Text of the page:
In recognition both of this possibility and of its undesirability, NATO could unilaterally declare national Russian territory to be a sanctuary, in much the same way that Manchuria was a sanctuary for the Chinese during the Korean War and North Vietnam was partly and variably a sanctuary during the Vietnam War. Such a declaration that specifies the West has no interest in posing an existential danger to Russia and thereby also endangering itself to a Russian nuclear strike seems inevitable as a political and strategic signal to Russia, whether it would be accurately received and perceived or not.

The limits placed by sanctuary on operations may be more or less strict. All forms of military power could be banned from entering into Russian territory or airspace, as in the Korean War vis-à-vis Manchuria, or airpower and cruise missiles could be allowed, at least against certain targets, as in Vietnam. Given the range and ability of Russian weapon systems based within Russia but able to interfere in operations beyond Russia’s borders, the Vietnam airpower precedent may be the more likely option.

The upshot of this politically probable Western unilateral declaration of sanctuary could be that the Russian army would not serve as one of the continuous centers of gravity throughout the war. If operations in the Baltic turn against the Russians, their army might, albeit under pressure, withdraw from the Baltic States altogether. The Russian army could then simply remove itself from the playing board by entering the sanctuary of the adjacent Russian border and decline to engage NATO forces—although, depending on the details of any NATO sanctuary policy, it may still find itself under threat from NATO airpower.

If the Russians removed themselves without relinquishing their political will to continue the war, pursuant to Clausewitz’s observations on center of gravity, the Russian capital itself or Russia’s allies would then become the next prime centers of gravity subject to attack. However, as a practical matter, Moscow as a potential center of gravity would be inconceivable, and in such a war, Russia would not have any allies whose presence would be meaningful with regard to war termination. As a result, only one choice from Clausewitz’s center of gravity checklist remains—Russian public opinion, which would be the only feasible Russian vulnerability susceptible to attack short of elevation to nuclear conflict. Ironically, Russian public opinion is already understood by Russian elites to be the major weakness in Russian efforts to achieve its political will across the globe.

Hybrid warfare and the color revolutions. The Russians themselves acknowledge their public opinion vulnerability. Russian Chief of the General Staff General Valery Gerasimov garnered much attention in the West during 2014 after Russia’s conquest of Crimea when it came to light that he had already spoken about what the West terms hybrid warfare.11 Moreover, it was widely assumed that Gerasimov had essentially laid out in his comments the blueprint for how Russia would use force in the future to achieve its desired political objectives, and had vindicated this strategy through direct experience in Crimea. This was, in fact, not the case. Rather, as Charles Bartles notes,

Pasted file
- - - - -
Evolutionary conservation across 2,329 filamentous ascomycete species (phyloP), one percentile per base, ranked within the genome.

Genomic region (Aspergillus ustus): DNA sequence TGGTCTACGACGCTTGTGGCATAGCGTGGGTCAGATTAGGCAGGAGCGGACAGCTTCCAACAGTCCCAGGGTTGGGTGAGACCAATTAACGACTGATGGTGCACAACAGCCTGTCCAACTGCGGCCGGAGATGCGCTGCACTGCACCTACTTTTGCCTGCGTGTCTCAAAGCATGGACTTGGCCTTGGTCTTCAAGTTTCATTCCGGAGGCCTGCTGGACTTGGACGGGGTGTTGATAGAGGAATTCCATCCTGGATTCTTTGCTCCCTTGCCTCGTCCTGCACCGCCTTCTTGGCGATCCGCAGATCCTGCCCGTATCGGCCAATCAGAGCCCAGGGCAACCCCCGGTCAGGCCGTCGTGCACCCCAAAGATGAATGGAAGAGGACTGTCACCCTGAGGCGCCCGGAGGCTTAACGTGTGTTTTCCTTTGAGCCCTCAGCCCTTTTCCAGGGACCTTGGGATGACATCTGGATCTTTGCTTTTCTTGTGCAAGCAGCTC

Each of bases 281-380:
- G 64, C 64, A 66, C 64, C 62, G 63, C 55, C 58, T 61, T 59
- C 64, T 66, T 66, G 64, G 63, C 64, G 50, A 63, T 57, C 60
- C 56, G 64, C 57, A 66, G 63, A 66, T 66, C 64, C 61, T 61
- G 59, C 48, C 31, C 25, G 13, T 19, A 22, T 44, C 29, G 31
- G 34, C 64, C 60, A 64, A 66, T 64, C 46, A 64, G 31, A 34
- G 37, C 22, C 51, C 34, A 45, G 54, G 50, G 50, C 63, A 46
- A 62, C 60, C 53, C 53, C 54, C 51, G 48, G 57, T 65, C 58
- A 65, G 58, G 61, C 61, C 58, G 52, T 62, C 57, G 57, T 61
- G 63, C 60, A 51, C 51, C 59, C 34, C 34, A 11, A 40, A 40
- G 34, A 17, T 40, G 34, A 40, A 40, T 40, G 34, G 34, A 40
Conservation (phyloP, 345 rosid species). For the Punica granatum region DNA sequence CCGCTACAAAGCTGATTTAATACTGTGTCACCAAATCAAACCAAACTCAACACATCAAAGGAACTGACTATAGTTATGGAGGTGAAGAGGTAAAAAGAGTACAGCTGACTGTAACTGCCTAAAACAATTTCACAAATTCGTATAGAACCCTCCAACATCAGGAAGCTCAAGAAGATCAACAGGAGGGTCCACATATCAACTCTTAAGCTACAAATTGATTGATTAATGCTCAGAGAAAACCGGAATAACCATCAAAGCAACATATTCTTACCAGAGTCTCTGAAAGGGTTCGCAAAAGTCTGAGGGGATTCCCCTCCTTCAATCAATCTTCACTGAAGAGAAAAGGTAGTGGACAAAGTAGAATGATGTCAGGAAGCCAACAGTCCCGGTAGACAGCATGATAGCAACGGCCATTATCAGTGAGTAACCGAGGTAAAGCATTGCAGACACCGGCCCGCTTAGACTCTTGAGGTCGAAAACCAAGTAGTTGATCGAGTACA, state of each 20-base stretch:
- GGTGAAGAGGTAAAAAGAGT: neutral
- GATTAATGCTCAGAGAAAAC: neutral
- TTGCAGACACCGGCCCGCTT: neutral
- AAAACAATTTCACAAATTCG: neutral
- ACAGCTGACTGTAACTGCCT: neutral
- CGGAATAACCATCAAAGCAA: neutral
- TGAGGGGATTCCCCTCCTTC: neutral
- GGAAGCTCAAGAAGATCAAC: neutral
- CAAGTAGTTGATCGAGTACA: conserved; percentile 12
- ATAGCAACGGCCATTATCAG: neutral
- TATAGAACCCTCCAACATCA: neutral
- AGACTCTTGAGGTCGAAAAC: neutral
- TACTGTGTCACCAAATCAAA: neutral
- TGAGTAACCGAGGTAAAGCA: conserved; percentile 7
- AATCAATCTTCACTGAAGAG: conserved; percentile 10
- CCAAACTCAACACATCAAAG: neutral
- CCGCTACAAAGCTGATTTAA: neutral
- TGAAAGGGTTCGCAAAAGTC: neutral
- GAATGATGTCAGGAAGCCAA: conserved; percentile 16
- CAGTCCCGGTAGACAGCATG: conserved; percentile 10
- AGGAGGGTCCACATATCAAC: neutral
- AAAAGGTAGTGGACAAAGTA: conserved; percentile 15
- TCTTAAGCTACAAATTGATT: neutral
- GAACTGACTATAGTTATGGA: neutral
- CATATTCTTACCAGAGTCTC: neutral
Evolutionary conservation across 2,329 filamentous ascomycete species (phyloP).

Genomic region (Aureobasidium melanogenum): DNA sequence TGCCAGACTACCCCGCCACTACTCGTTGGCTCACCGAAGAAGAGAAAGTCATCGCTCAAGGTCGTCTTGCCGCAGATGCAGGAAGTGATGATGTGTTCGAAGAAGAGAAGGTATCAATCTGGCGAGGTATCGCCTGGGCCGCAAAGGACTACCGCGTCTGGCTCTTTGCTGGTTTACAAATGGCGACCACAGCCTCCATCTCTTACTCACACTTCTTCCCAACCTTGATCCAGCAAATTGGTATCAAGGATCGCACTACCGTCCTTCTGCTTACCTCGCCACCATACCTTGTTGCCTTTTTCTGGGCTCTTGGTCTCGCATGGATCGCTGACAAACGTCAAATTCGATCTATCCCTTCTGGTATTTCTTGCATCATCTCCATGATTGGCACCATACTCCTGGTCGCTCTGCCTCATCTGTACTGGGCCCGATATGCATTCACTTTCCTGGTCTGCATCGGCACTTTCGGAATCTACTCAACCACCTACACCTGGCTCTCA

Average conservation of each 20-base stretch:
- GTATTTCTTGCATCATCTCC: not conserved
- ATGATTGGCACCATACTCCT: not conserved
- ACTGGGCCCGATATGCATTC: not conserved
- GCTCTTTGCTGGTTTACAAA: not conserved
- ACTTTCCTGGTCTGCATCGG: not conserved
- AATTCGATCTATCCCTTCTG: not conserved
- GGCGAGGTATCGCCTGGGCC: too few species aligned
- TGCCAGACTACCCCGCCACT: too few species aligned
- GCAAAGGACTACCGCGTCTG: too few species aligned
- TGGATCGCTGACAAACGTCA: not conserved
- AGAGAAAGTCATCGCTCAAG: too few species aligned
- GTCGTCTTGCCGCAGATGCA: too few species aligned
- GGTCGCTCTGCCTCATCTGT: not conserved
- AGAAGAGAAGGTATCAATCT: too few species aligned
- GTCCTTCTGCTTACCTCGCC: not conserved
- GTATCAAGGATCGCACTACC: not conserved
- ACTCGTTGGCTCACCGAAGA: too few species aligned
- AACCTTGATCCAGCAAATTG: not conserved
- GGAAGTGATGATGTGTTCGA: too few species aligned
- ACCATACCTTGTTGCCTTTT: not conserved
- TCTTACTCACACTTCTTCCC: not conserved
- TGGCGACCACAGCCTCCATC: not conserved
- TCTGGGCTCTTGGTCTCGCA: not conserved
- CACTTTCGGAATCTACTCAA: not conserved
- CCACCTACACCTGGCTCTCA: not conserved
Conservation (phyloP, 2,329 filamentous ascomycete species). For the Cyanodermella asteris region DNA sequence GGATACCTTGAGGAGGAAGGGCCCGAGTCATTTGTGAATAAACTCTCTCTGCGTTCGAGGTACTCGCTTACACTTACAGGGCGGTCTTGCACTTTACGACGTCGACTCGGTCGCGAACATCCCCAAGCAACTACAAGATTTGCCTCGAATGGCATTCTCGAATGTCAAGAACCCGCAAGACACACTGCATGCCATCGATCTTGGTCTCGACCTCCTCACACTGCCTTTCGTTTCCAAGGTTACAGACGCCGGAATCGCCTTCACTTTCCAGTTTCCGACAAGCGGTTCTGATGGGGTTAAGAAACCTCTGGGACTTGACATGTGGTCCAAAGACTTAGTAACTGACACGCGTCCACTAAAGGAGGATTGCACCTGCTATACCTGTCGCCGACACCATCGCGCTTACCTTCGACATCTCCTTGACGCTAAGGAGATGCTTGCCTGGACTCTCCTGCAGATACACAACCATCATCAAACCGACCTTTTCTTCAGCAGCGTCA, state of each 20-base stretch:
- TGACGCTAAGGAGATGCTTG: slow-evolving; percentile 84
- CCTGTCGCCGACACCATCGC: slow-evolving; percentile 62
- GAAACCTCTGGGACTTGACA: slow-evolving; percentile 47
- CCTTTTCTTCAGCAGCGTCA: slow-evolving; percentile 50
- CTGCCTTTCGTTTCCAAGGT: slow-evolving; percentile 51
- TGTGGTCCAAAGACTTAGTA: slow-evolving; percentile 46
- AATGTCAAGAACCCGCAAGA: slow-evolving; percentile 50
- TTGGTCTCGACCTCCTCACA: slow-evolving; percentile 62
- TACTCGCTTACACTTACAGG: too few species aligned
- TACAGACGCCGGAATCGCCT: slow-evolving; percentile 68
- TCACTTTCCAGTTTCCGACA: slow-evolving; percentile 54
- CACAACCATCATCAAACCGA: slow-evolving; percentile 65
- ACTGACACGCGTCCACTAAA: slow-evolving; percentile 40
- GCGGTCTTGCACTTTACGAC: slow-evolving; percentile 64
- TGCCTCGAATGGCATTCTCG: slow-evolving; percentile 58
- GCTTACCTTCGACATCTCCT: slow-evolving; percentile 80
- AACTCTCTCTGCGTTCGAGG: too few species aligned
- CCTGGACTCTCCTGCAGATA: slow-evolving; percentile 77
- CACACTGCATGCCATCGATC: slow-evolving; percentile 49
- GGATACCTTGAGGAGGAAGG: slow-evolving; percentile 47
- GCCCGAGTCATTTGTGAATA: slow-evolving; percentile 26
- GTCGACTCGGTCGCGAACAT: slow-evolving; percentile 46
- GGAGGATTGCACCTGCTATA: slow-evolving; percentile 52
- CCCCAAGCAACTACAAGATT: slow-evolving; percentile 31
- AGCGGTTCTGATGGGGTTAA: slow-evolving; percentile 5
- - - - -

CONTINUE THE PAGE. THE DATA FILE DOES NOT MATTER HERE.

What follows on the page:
There is a general consensus in Russian military circles that hybrid war is a completely Western concept as no Russian military officer or strategist has discussed it, except to mention the West’s use of the term, or to mention the West’s use of hybrid warfare against Russia … The Russian military has been adamant that they do not practice a hybrid-war strategy.12

However, the Russian leader maintained that Russia is preparing to practice, and, in fact, is practicing against the West what it believes the West has been already been using against Russia for some time. Gerasimov has defined Russian approach to contemporary warfare and its reaction to Western actions within its sphere of influence as “new type warfare.”13

In offering his understanding of the nature of contemporary warfare, Gerasimov analyzed what he considered to be one of the West’s key methods of undermining Russian power and influence abroad. This method, as previously noted, was described as color revolution (color derived from the common use of a color by activist groups to describe their revolutionary movement). A number of countries around Russia had experienced anti-Russian revolutions, which, in Russian eyes, have all been orchestrated by Western agents (see figure 2). These color revolutions are considered to be methods by which the West may use covert, semicovert, and public means to destabilize a chosen country, often leading to a change of government toward one that follows pro-Western and anti-Russian policies.14